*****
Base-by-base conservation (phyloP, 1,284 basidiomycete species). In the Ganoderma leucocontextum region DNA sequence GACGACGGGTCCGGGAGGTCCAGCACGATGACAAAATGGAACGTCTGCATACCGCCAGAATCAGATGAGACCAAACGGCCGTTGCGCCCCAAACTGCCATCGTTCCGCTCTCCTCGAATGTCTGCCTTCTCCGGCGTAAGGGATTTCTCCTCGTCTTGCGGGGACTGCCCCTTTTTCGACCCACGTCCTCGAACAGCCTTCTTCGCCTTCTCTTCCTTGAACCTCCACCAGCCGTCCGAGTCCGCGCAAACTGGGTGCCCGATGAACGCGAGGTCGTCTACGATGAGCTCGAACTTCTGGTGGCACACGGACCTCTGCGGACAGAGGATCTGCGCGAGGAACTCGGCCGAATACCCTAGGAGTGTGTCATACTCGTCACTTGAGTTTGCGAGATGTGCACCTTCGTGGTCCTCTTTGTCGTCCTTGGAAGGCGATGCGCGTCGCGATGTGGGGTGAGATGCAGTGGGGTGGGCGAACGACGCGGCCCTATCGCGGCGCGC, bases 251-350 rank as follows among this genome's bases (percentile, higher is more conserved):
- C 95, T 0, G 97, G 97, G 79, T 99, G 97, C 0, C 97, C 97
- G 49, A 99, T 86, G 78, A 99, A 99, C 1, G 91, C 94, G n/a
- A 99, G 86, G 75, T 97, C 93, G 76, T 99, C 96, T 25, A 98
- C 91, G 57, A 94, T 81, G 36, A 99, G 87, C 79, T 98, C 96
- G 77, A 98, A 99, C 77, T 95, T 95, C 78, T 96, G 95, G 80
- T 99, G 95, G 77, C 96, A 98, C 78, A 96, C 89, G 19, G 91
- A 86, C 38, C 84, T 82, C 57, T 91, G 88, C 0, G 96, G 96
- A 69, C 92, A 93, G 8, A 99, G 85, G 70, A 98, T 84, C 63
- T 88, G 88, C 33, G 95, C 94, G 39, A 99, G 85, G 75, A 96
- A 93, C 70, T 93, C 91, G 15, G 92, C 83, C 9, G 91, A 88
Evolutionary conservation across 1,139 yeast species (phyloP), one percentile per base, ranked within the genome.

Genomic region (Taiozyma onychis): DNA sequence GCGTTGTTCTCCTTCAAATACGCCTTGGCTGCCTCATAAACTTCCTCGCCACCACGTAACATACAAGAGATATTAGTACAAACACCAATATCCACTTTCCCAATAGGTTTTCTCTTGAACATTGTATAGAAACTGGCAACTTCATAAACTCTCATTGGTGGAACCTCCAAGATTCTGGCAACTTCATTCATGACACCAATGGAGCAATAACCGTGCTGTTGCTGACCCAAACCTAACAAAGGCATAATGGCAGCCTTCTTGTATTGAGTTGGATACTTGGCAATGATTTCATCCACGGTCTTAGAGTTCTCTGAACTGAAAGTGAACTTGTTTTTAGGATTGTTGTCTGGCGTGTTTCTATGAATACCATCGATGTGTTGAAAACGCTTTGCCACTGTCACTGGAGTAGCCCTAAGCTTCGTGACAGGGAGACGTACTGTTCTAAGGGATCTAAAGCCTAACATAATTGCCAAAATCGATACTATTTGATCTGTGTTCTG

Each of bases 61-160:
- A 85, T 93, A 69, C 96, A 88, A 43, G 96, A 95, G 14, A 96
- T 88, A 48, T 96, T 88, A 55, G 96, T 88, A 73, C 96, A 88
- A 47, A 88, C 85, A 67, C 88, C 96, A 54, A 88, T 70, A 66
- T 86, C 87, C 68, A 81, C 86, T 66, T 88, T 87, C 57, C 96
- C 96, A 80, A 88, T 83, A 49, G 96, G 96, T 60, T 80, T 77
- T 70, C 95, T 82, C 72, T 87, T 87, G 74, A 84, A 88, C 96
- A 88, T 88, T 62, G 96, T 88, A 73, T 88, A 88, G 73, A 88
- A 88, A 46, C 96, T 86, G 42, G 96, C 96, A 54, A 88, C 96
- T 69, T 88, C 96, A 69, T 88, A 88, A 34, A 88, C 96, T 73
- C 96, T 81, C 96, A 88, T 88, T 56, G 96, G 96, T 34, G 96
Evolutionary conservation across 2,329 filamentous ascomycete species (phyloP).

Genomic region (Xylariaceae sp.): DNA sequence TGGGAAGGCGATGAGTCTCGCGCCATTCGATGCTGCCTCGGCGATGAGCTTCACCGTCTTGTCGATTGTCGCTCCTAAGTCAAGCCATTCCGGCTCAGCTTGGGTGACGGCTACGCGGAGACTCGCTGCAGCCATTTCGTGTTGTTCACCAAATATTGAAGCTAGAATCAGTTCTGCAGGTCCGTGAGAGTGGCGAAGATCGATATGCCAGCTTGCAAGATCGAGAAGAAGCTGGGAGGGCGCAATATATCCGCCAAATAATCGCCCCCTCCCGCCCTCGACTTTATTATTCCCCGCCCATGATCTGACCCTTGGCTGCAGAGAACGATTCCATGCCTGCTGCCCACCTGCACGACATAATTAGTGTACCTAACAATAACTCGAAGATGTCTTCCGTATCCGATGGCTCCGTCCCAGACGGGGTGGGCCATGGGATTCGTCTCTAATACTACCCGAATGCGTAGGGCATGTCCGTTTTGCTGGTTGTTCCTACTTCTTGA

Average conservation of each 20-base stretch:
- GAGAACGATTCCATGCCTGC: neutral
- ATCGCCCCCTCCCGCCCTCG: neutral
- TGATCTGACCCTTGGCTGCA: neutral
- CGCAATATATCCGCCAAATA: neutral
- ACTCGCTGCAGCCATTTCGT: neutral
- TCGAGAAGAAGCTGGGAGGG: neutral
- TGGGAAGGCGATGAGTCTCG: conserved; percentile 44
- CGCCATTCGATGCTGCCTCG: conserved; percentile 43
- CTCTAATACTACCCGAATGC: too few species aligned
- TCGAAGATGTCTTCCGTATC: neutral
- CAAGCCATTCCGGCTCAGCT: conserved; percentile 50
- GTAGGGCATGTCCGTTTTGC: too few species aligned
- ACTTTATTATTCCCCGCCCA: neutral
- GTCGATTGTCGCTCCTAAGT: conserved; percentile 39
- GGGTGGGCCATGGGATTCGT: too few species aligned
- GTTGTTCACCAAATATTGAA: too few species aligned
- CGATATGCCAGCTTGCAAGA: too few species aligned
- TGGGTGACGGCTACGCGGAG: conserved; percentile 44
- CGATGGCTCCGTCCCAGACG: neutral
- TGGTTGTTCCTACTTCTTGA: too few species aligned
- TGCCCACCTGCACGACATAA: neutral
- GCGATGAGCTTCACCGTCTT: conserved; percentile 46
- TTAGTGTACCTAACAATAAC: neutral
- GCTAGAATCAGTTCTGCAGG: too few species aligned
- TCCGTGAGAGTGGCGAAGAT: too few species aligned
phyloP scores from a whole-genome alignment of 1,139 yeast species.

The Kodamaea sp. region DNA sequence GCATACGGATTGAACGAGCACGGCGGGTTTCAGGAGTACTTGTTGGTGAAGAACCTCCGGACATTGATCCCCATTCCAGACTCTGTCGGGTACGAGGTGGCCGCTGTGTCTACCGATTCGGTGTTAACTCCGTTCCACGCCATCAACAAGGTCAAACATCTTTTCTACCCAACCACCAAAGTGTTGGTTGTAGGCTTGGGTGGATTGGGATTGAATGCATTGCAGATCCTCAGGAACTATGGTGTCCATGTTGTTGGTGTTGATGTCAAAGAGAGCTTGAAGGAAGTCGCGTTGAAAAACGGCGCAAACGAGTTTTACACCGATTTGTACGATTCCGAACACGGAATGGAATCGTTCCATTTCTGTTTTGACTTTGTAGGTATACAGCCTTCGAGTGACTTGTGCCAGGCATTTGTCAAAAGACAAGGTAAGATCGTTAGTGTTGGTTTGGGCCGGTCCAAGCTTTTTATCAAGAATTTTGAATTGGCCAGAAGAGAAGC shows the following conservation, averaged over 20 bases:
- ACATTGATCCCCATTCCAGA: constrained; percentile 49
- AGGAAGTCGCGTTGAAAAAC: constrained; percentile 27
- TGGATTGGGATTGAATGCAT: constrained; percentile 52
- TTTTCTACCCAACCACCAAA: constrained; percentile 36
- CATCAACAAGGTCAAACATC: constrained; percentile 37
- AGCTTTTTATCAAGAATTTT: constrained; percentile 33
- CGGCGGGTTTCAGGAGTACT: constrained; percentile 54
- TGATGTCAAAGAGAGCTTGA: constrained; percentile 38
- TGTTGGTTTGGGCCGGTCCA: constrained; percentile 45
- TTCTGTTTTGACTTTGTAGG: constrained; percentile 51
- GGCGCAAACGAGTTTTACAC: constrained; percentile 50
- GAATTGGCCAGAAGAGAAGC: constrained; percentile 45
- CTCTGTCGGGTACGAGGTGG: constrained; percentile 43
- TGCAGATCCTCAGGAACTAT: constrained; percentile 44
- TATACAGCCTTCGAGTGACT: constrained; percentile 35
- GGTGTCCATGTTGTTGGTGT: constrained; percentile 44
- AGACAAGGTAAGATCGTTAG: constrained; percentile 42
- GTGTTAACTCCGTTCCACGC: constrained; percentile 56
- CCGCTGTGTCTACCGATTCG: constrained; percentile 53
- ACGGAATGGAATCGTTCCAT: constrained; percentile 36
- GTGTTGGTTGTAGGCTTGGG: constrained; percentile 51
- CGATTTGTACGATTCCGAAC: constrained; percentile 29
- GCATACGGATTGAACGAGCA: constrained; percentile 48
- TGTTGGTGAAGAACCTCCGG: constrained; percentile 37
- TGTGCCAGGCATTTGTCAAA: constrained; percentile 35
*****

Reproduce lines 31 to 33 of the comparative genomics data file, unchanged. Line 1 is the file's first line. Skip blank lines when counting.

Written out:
- CGCAATATATCCGCCAAATA: neutral
- ACTCGCTGCAGCCATTTCGT: neutral
- TCGAGAAGAAGCTGGGAGGG: neutral